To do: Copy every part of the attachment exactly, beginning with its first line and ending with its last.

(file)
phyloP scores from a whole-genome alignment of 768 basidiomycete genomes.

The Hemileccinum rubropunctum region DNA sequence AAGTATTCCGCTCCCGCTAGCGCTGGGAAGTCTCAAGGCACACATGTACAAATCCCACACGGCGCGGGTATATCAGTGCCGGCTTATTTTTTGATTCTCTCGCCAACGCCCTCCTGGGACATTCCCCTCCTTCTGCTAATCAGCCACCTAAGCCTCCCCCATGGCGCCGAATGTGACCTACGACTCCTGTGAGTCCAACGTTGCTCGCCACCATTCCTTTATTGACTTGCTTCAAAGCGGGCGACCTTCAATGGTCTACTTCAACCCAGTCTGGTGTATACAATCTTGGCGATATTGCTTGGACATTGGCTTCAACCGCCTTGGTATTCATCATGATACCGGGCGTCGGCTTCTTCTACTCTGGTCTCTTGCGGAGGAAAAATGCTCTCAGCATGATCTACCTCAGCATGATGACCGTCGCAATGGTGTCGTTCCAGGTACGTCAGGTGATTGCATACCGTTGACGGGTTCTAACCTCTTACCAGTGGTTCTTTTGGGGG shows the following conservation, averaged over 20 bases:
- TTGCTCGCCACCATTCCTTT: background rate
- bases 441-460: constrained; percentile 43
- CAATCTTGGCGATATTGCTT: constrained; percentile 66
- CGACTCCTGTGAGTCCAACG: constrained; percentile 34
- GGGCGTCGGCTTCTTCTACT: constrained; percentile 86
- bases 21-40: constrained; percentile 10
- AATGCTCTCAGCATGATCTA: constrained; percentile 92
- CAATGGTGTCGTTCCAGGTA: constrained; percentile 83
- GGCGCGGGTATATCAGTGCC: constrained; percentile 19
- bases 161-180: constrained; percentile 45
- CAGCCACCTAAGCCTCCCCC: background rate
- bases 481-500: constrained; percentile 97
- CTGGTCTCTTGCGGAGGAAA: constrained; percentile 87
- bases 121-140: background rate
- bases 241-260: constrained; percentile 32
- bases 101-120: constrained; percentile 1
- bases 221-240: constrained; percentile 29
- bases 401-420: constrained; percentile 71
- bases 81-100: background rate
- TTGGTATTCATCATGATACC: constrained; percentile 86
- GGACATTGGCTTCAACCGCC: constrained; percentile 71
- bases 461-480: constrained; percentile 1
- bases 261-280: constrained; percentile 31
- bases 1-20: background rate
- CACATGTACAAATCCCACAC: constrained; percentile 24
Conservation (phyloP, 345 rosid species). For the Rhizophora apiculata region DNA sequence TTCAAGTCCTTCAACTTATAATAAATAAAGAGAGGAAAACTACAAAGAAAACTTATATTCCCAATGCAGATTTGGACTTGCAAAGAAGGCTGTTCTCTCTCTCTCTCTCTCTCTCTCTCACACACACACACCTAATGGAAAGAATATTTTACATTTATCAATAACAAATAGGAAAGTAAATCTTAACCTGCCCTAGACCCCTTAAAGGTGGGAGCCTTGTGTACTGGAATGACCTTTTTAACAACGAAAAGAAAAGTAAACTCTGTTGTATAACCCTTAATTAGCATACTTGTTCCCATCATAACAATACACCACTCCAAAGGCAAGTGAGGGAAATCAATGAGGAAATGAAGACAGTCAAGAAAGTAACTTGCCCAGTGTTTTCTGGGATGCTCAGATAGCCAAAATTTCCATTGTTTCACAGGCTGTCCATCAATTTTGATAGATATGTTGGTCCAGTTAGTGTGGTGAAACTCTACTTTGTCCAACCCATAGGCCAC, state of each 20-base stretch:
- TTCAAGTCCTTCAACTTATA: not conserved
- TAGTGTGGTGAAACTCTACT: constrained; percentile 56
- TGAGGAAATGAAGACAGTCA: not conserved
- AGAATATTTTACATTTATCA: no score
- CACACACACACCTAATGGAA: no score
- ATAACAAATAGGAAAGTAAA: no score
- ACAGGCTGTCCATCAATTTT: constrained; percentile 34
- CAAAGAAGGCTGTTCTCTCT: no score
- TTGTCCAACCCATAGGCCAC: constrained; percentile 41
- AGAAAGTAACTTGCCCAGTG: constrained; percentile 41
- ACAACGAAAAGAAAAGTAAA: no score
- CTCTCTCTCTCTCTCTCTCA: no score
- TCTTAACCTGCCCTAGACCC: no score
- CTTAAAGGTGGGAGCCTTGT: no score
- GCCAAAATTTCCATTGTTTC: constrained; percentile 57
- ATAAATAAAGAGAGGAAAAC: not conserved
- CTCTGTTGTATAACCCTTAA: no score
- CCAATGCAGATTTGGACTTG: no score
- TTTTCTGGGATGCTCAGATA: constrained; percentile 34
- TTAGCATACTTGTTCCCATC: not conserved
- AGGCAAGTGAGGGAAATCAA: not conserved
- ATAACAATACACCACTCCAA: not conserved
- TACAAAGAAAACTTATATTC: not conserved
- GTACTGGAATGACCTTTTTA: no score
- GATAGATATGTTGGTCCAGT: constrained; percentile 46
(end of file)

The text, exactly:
phyloP scores from a whole-genome alignment of 768 basidiomycete genomes.

The Hemileccinum rubropunctum region DNA sequence AAGTATTCCGCTCCCGCTAGCGCTGGGAAGTCTCAAGGCACACATGTACAAATCCCACACGGCGCGGGTATATCAGTGCCGGCTTATTTTTTGATTCTCTCGCCAACGCCCTCCTGGGACATTCCCCTCCTTCTGCTAATCAGCCACCTAAGCCTCCCCCATGGCGCCGAATGTGACCTACGACTCCTGTGAGTCCAACGTTGCTCGCCACCATTCCTTTATTGACTTGCTTCAAAGCGGGCGACCTTCAATGGTCTACTTCAACCCAGTCTGGTGTATACAATCTTGGCGATATTGCTTGGACATTGGCTTCAACCGCCTTGGTATTCATCATGATACCGGGCGTCGGCTTCTTCTACTCTGGTCTCTTGCGGAGGAAAAATGCTCTCAGCATGATCTACCTCAGCATGATGACCGTCGCAATGGTGTCGTTCCAGGTACGTCAGGTGATTGCATACCGTTGACGGGTTCTAACCTCTTACCAGTGGTTCTTTTGGGGG shows the following conservation, averaged over 20 bases:
- TTGCTCGCCACCATTCCTTT: background rate
- bases 441-460: constrained; percentile 43
- CAATCTTGGCGATATTGCTT: constrained; percentile 66
- CGACTCCTGTGAGTCCAACG: constrained; percentile 34
- GGGCGTCGGCTTCTTCTACT: constrained; percentile 86
- bases 21-40: constrained; percentile 10
- AATGCTCTCAGCATGATCTA: constrained; percentile 92
- CAATGGTGTCGTTCCAGGTA: constrained; percentile 83
- GGCGCGGGTATATCAGTGCC: constrained; percentile 19
- bases 161-180: constrained; percentile 45
- CAGCCACCTAAGCCTCCCCC: background rate
- bases 481-500: constrained; percentile 97
- CTGGTCTCTTGCGGAGGAAA: constrained; percentile 87
- bases 121-140: background rate
- bases 241-260: constrained; percentile 32
- bases 101-120: constrained; percentile 1
- bases 221-240: constrained; percentile 29
- bases 401-420: constrained; percentile 71
- bases 81-100: background rate
- TTGGTATTCATCATGATACC: constrained; percentile 86
- GGACATTGGCTTCAACCGCC: constrained; percentile 71
- bases 461-480: constrained; percentile 1
- bases 261-280: constrained; percentile 31
- bases 1-20: background rate
- CACATGTACAAATCCCACAC: constrained; percentile 24
Conservation (phyloP, 345 rosid species). For the Rhizophora apiculata region DNA sequence TTCAAGTCCTTCAACTTATAATAAATAAAGAGAGGAAAACTACAAAGAAAACTTATATTCCCAATGCAGATTTGGACTTGCAAAGAAGGCTGTTCTCTCTCTCTCTCTCTCTCTCTCTCACACACACACACCTAATGGAAAGAATATTTTACATTTATCAATAACAAATAGGAAAGTAAATCTTAACCTGCCCTAGACCCCTTAAAGGTGGGAGCCTTGTGTACTGGAATGACCTTTTTAACAACGAAAAGAAAAGTAAACTCTGTTGTATAACCCTTAATTAGCATACTTGTTCCCATCATAACAATACACCACTCCAAAGGCAAGTGAGGGAAATCAATGAGGAAATGAAGACAGTCAAGAAAGTAACTTGCCCAGTGTTTTCTGGGATGCTCAGATAGCCAAAATTTCCATTGTTTCACAGGCTGTCCATCAATTTTGATAGATATGTTGGTCCAGTTAGTGTGGTGAAACTCTACTTTGTCCAACCCATAGGCCAC, state of each 20-base stretch:
- TTCAAGTCCTTCAACTTATA: not conserved
- TAGTGTGGTGAAACTCTACT: constrained; percentile 56
- TGAGGAAATGAAGACAGTCA: not conserved
- AGAATATTTTACATTTATCA: no score
- CACACACACACCTAATGGAA: no score
- ATAACAAATAGGAAAGTAAA: no score
- ACAGGCTGTCCATCAATTTT: constrained; percentile 34
- CAAAGAAGGCTGTTCTCTCT: no score
- TTGTCCAACCCATAGGCCAC: constrained; percentile 41
- AGAAAGTAACTTGCCCAGTG: constrained; percentile 41
- ACAACGAAAAGAAAAGTAAA: no score
- CTCTCTCTCTCTCTCTCTCA: no score
- TCTTAACCTGCCCTAGACCC: no score
- CTTAAAGGTGGGAGCCTTGT: no score
- GCCAAAATTTCCATTGTTTC: constrained; percentile 57
- ATAAATAAAGAGAGGAAAAC: not conserved
- CTCTGTTGTATAACCCTTAA: no score
- CCAATGCAGATTTGGACTTG: no score
- TTTTCTGGGATGCTCAGATA: constrained; percentile 34
- TTAGCATACTTGTTCCCATC: not conserved
- AGGCAAGTGAGGGAAATCAA: not conserved
- ATAACAATACACCACTCCAA: not conserved
- TACAAAGAAAACTTATATTC: not conserved
- GTACTGGAATGACCTTTTTA: no score
- GATAGATATGTTGGTCCAGT: constrained; percentile 46